Harold Volbrecht insists: I’m trying to save Tommy Oosthuizen!

Golden Gloves 11/07/2015

Renowned trainer Harold Volbrecht talks like he boxed – non-stop and always in the thick of it. Here, he lays it all on the line with typically searing honesty.

We must talk about Tommy Oosthuizen – what is the nature of your relationship and will his indiscipline ever be sorted out?

“It’s tough to say what’s gonna happen. We’re working hard and he’s even seeing a forensic psychologist and attends church-run rehabilitation, which kids with problems attend.

I’m trying to save the kid. If he doesn’t come right he’ll be on the street corner holding a cardboard sign begging for money. That’s the reality.

I know he messed up and has made me grey, but Tommy’s only human. He’s a funny guy. If he doesn’t perform on the night, he’s out on the road working the very next day, even if it’s Christmas. But then I weigh him for a fight and he’s 91kg. Yet tomorrow he’s 97kg!

How do you even do that? That’s the equivalent of putting on the weight of two babies overnight. I can’t sleep with him in the bed. If I want to look for Tommy I go straight for the fridge. When the nerves are working, he’s eating. He’s had issues with substances too – I don’t want one vice replacing the other.”

Tell us a little bit about your coaching philosophy and how you apply it.

“The truth is the current scene breaks my heart. When I boxed I used to get up at 4am for roadwork. I was a sales rep, so I’d then get in my car, drive to Ellisras and Thabazimbi and return to Benoni. I did that most days. If it rained and I missed my roadwork, I would sweat about it and be disappointed. I hated missing it.

Guys take time off today because they’re tired. Can you believe that? It’s almost like the whole boxing fraternity is a head case, so my ethic of working hard doesn’t mean much.

There’s not much talent out there. Some days I feel like pulling out. I try my best, but if the connection isn’t there between the trainer, boxer and promoter, it doesn’t work. Too often the boxer lets the other people down. This is the reality of South African boxing.”

Middleweight Dowayne Combrink is preparing for a big fight, going in for a third time against Giovanni Bushby later this month. Have you been satisfied with his progress?

“Yes and no. Where guys like Dowayne come from they’re told to leave their weight until the last week. This upsets me. The last week before a fight there’s no sparring in case a boxer gets cut, but the only way to lose the weight is with warm clothes and sparring, to make you sweat.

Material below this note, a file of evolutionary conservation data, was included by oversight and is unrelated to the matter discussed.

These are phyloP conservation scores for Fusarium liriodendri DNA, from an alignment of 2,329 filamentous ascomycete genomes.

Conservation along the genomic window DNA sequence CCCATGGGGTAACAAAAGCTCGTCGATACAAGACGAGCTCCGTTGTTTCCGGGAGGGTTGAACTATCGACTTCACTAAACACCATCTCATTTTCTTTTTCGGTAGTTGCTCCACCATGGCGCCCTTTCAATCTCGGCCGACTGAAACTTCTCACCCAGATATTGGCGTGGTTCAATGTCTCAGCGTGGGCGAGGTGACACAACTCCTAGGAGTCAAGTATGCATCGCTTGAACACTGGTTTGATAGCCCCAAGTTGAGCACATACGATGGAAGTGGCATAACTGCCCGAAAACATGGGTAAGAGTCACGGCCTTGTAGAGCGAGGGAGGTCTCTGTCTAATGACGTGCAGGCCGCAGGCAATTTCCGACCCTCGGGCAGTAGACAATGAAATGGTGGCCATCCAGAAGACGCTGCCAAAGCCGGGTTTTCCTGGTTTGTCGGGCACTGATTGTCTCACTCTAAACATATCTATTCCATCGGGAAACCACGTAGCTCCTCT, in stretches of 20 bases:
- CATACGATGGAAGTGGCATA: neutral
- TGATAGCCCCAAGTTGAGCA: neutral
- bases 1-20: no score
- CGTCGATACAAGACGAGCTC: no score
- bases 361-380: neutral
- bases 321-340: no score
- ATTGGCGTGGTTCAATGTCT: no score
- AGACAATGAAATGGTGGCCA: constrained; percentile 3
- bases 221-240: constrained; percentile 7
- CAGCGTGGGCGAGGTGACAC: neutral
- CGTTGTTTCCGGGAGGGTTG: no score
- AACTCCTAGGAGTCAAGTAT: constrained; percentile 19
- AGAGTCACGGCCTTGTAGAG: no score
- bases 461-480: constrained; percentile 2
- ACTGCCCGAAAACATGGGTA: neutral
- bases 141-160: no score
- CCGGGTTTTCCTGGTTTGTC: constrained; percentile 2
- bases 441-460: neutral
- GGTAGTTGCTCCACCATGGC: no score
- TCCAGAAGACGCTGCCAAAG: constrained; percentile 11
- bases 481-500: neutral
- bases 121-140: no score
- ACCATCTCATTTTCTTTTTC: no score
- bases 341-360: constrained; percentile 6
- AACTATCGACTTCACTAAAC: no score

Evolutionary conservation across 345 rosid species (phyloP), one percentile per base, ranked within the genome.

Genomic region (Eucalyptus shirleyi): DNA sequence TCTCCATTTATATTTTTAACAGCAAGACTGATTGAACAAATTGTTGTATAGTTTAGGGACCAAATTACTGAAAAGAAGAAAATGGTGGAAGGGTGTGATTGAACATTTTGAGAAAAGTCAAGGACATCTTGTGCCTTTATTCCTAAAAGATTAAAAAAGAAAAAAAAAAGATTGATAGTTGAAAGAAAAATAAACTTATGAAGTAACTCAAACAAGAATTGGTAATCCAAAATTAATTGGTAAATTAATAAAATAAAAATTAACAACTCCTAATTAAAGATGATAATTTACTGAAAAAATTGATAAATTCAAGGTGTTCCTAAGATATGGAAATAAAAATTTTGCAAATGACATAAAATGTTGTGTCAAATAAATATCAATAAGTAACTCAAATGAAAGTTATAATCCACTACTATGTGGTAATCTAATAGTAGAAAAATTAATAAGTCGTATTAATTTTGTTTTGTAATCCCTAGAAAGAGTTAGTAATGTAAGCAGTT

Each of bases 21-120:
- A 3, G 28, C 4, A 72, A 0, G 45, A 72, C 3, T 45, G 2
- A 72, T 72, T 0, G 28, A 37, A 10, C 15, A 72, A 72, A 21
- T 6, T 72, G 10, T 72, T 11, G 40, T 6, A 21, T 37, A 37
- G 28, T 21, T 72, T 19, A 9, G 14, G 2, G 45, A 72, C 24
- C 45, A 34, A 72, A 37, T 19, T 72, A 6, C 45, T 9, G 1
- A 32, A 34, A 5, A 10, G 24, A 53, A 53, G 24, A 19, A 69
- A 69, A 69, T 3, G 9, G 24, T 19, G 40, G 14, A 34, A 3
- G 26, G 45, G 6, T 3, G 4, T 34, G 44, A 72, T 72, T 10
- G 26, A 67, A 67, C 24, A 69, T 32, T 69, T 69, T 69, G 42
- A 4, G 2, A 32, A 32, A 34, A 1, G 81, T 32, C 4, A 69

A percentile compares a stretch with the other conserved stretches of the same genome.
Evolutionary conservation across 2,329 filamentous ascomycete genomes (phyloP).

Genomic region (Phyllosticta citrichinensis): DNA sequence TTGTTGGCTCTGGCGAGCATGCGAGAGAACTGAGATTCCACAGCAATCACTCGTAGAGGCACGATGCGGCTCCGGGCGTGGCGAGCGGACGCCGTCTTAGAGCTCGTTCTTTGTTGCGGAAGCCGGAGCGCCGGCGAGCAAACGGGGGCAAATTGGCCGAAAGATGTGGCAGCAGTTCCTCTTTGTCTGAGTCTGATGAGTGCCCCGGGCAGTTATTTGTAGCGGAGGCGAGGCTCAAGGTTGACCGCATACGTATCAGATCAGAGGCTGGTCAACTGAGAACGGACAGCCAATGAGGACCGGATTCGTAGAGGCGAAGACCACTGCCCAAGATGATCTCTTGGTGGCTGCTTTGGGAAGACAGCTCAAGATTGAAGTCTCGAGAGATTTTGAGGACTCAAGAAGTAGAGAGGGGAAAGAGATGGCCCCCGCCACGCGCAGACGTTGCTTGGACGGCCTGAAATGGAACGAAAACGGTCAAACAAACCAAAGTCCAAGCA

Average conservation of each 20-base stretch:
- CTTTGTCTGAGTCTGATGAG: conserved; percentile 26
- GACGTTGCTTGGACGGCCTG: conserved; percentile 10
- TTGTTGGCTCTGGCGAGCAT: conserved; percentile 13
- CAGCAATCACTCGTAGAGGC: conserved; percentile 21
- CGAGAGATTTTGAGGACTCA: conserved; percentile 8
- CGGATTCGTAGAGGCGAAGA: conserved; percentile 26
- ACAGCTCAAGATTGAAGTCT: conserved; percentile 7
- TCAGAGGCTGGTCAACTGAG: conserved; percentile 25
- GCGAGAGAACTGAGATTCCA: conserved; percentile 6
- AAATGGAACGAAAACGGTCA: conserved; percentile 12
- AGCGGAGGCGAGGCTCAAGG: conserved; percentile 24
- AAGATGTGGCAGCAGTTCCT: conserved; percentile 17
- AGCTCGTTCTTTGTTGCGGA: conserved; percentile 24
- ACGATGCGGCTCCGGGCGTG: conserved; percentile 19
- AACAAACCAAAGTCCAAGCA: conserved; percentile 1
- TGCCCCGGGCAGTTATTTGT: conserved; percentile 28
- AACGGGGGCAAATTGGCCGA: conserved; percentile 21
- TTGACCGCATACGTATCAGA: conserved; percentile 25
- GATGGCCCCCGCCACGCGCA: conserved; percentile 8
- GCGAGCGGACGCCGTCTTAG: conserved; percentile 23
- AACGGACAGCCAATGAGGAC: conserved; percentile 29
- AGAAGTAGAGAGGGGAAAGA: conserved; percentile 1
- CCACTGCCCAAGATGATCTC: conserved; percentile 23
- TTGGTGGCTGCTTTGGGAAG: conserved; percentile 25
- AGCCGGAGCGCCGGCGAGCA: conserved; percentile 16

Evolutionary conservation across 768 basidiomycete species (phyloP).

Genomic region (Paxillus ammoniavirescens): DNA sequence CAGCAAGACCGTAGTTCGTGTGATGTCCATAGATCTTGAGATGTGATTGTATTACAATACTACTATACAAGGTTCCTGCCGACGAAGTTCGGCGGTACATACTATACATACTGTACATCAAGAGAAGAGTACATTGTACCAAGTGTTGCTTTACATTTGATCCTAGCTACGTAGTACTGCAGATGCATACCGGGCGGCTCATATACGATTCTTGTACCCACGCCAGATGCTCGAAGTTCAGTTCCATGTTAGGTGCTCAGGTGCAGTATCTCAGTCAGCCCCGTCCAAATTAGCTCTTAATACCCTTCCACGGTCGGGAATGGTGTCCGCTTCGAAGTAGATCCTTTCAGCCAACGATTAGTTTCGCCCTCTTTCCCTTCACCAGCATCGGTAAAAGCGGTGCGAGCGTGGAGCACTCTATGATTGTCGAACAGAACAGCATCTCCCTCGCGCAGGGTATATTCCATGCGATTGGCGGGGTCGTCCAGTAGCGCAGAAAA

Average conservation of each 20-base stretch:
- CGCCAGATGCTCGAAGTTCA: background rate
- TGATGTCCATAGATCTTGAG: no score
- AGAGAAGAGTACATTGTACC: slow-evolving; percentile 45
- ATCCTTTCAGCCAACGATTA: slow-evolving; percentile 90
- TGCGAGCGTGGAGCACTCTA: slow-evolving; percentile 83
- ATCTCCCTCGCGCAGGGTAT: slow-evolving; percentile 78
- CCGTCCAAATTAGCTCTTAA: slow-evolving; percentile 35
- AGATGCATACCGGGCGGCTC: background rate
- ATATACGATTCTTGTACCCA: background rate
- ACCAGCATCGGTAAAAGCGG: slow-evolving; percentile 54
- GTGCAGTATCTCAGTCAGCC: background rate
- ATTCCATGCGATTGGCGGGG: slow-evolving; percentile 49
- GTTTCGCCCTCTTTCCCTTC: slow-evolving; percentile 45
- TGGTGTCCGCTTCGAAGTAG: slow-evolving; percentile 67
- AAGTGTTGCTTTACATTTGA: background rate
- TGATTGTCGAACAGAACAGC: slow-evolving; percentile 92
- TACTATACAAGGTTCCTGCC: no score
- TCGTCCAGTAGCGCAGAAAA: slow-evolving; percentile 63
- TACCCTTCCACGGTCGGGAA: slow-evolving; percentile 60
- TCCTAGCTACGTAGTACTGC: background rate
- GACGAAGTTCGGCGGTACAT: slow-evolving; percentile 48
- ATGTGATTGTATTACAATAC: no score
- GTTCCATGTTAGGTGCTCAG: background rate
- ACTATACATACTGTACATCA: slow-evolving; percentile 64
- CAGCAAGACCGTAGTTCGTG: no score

The weight is my only issue with him. He’s got a big heart, but he doesn’t control his weight. I’ve told him this is his big opportunity – will he only ever be a prelim fighter or a champion? It’s up to him. I saw him spar with Martin Murray. We’d fight him tomorrow.”

There was controversy in Johnny Muller’s recent fight against Mateusz Masternak. You saw it differently, though?

“No. You must realise I’m sitting in the corner concentrating on Johnny’s mistakes. He got out and I told him, ‘you’re lucky to win’. But I went home and watched it three times. I think Johnny edged it.

The first knockdown wasn’t a knockdown. If Johnny had one more round, Masternak was finished. I wish Johnny had fought as well as he sparred Thabiso Mchunu. We’d gladly grab a rematch . . . Masternak deserves it.”

Heavyweight Flo Simba is still bouncing around the gym, working hard. What are the plans for him?

“I have a fight for him at the end of the month. There are issues around his diabetes, and Golden Gloves is right to be concerned, but he says ‘it’s my life, I do what I want’. I don’t want this kid to get hurt, but that’s why I’m in his corner. He loves boxing, but I will recognise the instant he’s in trouble. I will do what I must do.”

You have worked for a couple of months with Roman Zhailauov, the Kazakh prospect. What are your thoughts on his future?

“He has a great future. The nice thing is he has age on his side, having turned 21 when he was training for his recent fight here. Before he’s 25 he will fight for the world title. If you’re going to make it in boxing, you must make a move before you’re 25. I did so with Tommy, Corrie Sanders and Phillip Holiday. That way you can have a very good career until you’re 30-32.

But Roman is in the wrong division. He’s too small to be a welterweight. I love that he’s easy to work with, he understands the game.”

Given that the amateur game is not in great shape, where and how do you find new talent?

“It’s a problem – our amateur training is pathetic. Next Tuesday the SA championships start. The boxers drive down on Monday and will be tired. Despite being selected weeks ago, the team will be doing a two-hour fitness test on Sunday. Imagine that! It should have happened a month ago. The trainers aren’t qualified. I must go scout for talent, but there isn’t much out there. The amateur game used to be so strong in the 1970s with 60 to 70 kids in the gym at a time. It’s getting harder and harder to find fresh blood.”

Who, pound-for-pound, is SA’s best boxer?

Without any doubt, Tommy Oosthuizen. On pure talent alone, he’s in another class. He has the world in his hands . . . but crap in the head.”

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